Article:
Richards: One of the reasons I am running is because I am disappointed in how our district and particularly the Key Peninsula continues to get overlooked in Olympia for spending priorities. We know (we need) a new Purdy Bridge. We’ve got an emergency preparedness issue out here in Longbranch. There’s only one way in or out, and we’ve got to do something about that.
Caldier: We have put stuff into the budget. The problem is that we have a governor who line item vetoed what we put in and the Legislature had to sue the governor and have that resolved in the supreme court. It was incredibly frustrating having to work in the environment that I had to work in with some of the characters that were a part of that. The other piece of the puzzle is that unfortunately fish culverts have taken a higher priority than our roads.
Macklin: We can’t solve the problem of bottlenecking in an entire community. When something happens down in Home, there’s no urgent care, there’s no emergency service, and there’s a line of traffic. If you’re having a stroke, there’s not going to be a fast enough route to get you to services when you need them. We need something here in this community.
McCarty: Auditors don’t do traffic (but) I’m on the transportation commission for this county. The question was about traffic on 302. No, it’s not. The question is traffic. It’s everywhere. I’m a military logistician. We have to get us to work, get us to school. But our first responders have to get there. We have to get parts to the port, or to the airport, or to McChord, and we’re not doing that job.
Lonergan: Because of the Growth Management Act we are very limited as to what can take place in this area. That is something proscribed by the state. That is the first issue, but the next thing is funding. We may have to look at land and expansion, and that takes a lot of planning.
Denson: You all know that 302 is a state route but the county does have a role to play, and I will be advocating for that as soon as they finish the environmental impact statement—started in 2005. If we can finish that and get a preferred alternative, and there are a number of great options, then we can advocate for that.
Randall: I’ve been working on traffic and infrastructure problems. That’s why I sit on the transportation committee and why I signed on to every transportation package over these last couple of years until we finally got one across the finish line this year. Now, I will admit we weren’t able to get every piece of infrastructure that our district needed in that package; 302 didn’t make it. But I am ready to go back and keep fighting, hopefully it doesn’t take another four years, to make sure that we get the same investment in our community so that we can benefit from the tax dollars that we’re paying, just like everyone else.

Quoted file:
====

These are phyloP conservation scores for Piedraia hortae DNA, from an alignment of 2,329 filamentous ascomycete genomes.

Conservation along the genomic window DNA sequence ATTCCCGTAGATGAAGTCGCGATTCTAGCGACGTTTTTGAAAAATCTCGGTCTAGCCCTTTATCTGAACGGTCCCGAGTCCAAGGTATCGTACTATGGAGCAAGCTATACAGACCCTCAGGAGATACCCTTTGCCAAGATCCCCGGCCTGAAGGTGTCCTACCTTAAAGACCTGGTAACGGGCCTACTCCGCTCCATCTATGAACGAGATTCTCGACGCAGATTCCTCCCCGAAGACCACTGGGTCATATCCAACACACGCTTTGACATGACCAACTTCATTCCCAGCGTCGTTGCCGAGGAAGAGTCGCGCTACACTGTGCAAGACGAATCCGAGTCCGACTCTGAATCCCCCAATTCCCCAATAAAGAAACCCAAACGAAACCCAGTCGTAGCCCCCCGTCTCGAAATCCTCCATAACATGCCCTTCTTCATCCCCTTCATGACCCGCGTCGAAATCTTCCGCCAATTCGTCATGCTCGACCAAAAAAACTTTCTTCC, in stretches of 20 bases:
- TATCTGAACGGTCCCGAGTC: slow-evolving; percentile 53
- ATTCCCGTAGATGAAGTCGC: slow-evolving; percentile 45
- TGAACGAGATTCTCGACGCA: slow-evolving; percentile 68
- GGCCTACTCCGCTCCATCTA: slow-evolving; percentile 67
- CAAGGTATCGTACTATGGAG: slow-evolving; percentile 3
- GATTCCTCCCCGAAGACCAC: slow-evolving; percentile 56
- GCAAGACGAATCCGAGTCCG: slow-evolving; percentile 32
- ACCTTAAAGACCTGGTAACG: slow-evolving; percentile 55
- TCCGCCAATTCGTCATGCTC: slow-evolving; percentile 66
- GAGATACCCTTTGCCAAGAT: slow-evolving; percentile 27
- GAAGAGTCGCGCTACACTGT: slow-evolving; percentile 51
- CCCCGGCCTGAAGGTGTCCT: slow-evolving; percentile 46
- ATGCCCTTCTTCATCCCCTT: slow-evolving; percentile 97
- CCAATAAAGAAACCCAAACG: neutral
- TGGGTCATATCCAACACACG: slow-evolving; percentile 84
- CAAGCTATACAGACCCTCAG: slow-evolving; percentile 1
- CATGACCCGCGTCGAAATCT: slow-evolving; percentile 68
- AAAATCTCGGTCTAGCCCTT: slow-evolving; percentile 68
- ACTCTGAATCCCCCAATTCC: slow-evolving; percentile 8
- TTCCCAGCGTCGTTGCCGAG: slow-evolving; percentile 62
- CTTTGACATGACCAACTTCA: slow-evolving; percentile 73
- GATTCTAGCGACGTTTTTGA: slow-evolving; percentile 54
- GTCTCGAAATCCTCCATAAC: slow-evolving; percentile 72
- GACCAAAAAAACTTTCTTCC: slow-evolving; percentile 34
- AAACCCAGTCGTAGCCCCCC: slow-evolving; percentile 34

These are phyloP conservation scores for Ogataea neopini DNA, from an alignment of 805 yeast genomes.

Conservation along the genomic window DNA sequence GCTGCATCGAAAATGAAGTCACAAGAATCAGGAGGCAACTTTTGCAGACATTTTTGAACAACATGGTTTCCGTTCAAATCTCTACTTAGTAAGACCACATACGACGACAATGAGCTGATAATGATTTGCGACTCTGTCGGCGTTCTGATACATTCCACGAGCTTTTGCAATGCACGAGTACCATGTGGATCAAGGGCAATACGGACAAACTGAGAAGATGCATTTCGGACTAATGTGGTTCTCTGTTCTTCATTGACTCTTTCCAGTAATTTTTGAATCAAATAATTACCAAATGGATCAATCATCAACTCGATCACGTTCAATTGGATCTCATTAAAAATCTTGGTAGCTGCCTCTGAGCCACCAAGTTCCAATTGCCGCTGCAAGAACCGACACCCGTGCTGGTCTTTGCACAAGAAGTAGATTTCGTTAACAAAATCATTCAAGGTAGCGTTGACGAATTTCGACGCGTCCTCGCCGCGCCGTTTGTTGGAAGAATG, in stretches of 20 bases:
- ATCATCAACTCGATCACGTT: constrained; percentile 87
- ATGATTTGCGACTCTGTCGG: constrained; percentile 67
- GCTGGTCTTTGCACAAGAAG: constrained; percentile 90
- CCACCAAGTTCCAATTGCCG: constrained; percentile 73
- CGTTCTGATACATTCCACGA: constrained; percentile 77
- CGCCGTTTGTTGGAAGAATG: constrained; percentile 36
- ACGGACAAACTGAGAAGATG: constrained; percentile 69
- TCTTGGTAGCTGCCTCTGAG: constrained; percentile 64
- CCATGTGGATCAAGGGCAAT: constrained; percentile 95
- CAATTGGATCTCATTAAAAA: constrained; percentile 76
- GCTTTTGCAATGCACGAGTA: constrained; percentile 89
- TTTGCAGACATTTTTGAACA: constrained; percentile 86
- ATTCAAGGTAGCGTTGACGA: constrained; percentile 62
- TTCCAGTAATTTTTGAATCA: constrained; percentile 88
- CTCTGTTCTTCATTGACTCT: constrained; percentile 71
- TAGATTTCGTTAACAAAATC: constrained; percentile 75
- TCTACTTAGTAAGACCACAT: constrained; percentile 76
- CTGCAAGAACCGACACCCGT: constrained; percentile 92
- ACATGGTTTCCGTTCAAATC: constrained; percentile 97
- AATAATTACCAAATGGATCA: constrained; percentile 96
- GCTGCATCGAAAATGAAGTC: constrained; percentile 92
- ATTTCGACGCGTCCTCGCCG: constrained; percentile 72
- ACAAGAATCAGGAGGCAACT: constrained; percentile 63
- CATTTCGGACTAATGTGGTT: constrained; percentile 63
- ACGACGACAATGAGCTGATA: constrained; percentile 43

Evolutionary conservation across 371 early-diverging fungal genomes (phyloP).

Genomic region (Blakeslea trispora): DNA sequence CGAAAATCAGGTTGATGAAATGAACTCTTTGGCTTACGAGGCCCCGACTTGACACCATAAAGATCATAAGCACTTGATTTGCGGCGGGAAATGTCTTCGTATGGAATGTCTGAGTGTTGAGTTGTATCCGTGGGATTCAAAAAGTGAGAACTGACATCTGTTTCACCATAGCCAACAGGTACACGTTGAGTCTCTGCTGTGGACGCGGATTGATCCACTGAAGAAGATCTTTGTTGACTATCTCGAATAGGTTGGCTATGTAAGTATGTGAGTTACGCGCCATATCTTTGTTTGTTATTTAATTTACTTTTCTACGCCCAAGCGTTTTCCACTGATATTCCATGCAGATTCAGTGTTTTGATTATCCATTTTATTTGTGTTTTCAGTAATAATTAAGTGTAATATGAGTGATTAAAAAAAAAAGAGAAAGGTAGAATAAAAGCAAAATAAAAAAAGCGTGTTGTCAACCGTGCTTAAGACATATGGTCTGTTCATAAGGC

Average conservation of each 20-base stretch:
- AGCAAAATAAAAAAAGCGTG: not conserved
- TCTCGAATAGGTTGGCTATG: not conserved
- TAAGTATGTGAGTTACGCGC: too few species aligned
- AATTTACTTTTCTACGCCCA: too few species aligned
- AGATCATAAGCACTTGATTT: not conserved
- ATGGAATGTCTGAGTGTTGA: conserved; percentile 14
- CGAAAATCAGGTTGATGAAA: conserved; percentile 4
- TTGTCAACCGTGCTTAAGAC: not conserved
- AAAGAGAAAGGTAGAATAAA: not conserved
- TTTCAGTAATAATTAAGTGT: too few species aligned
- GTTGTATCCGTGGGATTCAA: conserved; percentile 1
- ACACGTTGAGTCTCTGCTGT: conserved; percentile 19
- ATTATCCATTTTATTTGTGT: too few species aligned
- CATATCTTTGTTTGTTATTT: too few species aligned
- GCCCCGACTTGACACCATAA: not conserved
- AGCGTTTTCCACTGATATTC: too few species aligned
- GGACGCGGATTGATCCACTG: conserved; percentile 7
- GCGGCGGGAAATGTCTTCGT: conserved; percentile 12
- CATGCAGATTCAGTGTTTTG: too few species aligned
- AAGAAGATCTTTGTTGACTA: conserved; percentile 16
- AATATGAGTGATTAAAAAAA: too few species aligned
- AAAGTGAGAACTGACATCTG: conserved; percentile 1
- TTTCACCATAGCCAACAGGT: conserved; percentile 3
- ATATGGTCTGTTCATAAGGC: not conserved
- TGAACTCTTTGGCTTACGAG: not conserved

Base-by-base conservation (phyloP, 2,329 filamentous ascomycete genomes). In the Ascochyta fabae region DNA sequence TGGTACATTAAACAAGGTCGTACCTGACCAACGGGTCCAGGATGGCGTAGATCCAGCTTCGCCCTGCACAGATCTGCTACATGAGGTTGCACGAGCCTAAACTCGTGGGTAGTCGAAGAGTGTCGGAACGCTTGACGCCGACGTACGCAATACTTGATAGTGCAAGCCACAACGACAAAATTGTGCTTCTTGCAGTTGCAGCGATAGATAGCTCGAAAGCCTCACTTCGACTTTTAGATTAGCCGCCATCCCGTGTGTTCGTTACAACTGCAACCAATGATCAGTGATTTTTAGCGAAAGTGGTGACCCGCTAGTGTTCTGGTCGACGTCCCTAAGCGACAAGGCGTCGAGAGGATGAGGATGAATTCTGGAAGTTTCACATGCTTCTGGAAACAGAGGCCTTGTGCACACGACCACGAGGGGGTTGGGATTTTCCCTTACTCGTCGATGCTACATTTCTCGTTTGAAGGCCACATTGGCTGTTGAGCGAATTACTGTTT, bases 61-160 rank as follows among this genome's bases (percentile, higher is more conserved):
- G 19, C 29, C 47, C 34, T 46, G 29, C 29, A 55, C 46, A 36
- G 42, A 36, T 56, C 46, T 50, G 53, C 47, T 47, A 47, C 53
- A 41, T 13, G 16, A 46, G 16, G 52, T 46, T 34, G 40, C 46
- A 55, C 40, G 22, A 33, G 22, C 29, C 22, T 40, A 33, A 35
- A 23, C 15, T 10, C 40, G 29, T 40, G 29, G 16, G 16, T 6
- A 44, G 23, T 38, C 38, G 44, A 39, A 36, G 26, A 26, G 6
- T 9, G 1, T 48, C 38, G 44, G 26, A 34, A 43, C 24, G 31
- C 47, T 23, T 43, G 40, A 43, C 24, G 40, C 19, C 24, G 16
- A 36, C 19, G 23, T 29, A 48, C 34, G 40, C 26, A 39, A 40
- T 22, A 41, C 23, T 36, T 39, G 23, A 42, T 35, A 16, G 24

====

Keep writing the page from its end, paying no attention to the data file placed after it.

Young: There’s a difference between budgets and packages and what you just saw is the reason why there literally is no money out there right now. You need to write balanced budgets that bring dollars back to the district, not wait every 10 years for a gas tax increase package to pay for bike lanes in Seattle. I will never vote for that.
Hutchins: The transportation budget has been historically in Washington State a bipartisan issue, but this last legislative session the majority party passed a transportation budget I think for the first time, in my memory, without a single Republican vote. That indicates to you some of what Jesse was talking about in terms of fiscal irresponsibility and lack of reality about what it’s going to accomplish.
Q. This one is just for the candidate for auditor: Do you believe there is just reason to have confidence in our state and federal elections, i.e., mail-in ballots, voting machines, drop boxes?
McCarty: I’m going to answer yes, and I’m going to answer no. All that voting data we have, the auditor’s office is trying to protect but there’s always somebody who is trying to unprotect it. There are 800 government password compromise attempts made in the United States every second. We’ve got to stay ahead of this.
The forum ended with two-minute closing statements from each candidate. Young used his statement to indirectly attack his opponent, saying he was responding to texts he’d just then received praising a position Randall took in the Legislature. “That is a lie,” he said.
The audience booed, cheered and admonished each other as Young talked over attempts by the moderator to intervene, refusing to return the microphone and exceeding his allotted time. He finished by asking that his opponent be allowed to respond without enduring the treatment he had received.
For her part, Randall reiterated her positions, accomplishments and plans.